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The news from cruise lines, agents and analysts is heartening this year: Strong demand and good pricing is the word for 2015 in all markets except the Caribbean, which is still a challenge.
New and different cruise opportunities are nourishing the market. As the slowdown in ocean-ship construction continues, each new vessel is an event, and each design is truly distinctive; the trend continues with some very exciting launches in 2015.
In May, Viking Ocean Cruises will debut as a seagoing company with its first ship, the 928-passenger Viking Star. The launch is being met with enormous enthusiasm from agents looking at free shore excursions, overnight stays in port, new restaurants and complimentary Wi-Fi. In April, Ponant’s 264-guest Le Lyrial also comes into service, with bigger suites than its Boreal-class sisters. The 4,180-passenger Anthem of the Seas, Royal Caribbean International’s second Quantum-class ship, will sail out of England from spring until November, when it arrives in Cape Liberty, N.J. Norwegian Cruise Line’s 4,200-guest Norwegian Escape, a larger vessel in the Breakaway tradition, will debut at the end of October 2015.
And there are more remarkable ships in the pipeline. Looking to 2016, Holland America Line will introduce the 2,650-passenger Koningsdam, a far larger ship than any the line has had. Seabourn also will bring out its biggest ship ever — 34 percent larger than the Odyssey class, with an additional deck and carrying 604 passengers — replacing the capacity the line loses with the sale of its three smaller ships to Windstar.
Also in 2016, Viking Ocean is scheduled to launch two more 928-passenger ships — Viking Sea and Sky — and Royal Caribbean’s third Oasis-class vessel will debut that summer (carrying 5,400 guests), followed by the line’s third Quantum-class ship, the 4,180-passenger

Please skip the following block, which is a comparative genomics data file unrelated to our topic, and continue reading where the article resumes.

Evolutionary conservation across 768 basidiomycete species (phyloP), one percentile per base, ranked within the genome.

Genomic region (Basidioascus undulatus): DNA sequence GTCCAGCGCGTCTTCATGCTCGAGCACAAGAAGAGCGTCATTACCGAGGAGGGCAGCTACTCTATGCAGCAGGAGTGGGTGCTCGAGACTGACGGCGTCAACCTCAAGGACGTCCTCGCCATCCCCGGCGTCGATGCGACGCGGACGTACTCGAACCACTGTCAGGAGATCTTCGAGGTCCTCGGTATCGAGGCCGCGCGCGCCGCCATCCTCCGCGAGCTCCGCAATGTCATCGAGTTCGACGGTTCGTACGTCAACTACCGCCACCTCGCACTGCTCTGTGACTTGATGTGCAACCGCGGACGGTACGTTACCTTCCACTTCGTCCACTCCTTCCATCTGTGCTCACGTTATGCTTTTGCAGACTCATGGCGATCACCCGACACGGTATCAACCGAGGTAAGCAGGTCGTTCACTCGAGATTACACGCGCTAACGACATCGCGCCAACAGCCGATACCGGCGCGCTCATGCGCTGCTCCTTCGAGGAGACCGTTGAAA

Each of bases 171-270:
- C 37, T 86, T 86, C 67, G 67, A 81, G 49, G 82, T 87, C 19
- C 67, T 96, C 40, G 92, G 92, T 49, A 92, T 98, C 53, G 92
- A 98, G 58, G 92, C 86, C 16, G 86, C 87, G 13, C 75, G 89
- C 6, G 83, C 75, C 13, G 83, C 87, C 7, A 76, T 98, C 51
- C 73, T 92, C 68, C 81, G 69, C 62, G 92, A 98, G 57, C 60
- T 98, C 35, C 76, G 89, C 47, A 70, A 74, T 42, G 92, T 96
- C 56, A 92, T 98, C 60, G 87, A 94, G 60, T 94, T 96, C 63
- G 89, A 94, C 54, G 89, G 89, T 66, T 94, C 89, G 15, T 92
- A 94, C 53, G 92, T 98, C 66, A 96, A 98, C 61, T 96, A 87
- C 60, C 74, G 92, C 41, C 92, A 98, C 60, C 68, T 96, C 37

Ovation of the Seas, that fall. Carnival Cruise Lines’ 3,954-passenger Carnival Vista, the company’s first newbuild in four years, and Regent Seven Seas’ long-awaited new ship, the 750-guest Seven Seas Explorer, both will debut in the summer of 2016.
Finally, the 1,680-passenger Titanic II, a replica of the Titanic owned by Australian Clive Palmer, is scheduled for delivery in the third quarter of 2016. There is considerable buzz over the announcement that seniors and third-class passengers will be banned from the casino.
On the RiversCompanies sailing the world’s rivers expect yet another record year in 2015, with a slew of new vessels. Most lines continue to focus on baby boomers, although there are signs of more attention to family groups, including Tauck’s expanded Bridges offerings and AmaWaterways’ new connected rooms for families. And lines like Emerald Waterways and the expanding adventure/exotic luxury river cruise ships are attracting younger cruisers as well as more multigenerational groups.
Additionally, there are new names in the North American market. In February, Amras started up with representation based in Boston, marketing river cruises dedicated to the North American market onboard the Amadeus fleet of vessels owned by Lueftner Cruises, established in Europe in 1977. Haimark Travel is bringing out a string of luxury river vessels in Asia and the Amazon; the brand is marketing its own cruises in addition to chartering out to companies including Uniworld Boutique River Cruises and Avalon Waterways. It is also bringing a seagoing ship to the Great Lakes and the Americas. In Burgundy, CroisiEurope has a veteran representative in the North American market; next year, it launches the Loire Princess, a new design to navigate shallow waters.
On the American rivers, American Cruise Lines will introduce two new ships next year: a 150-passenger vessel on the Mississippi and a ship in the Pacific Northwest for 175 passengers, doubling the company’s fleet in both places. And it is rumored that Viking River Cruises will announce a completely different vessel on the Mississippi.
All the new tonnage and onboard experiences give agents a perfect opportunity to demonstrate their expertise and value to clients. This may require a great deal of research, but cruise lines are anxious to support the message that cruising is renewing itself yet again.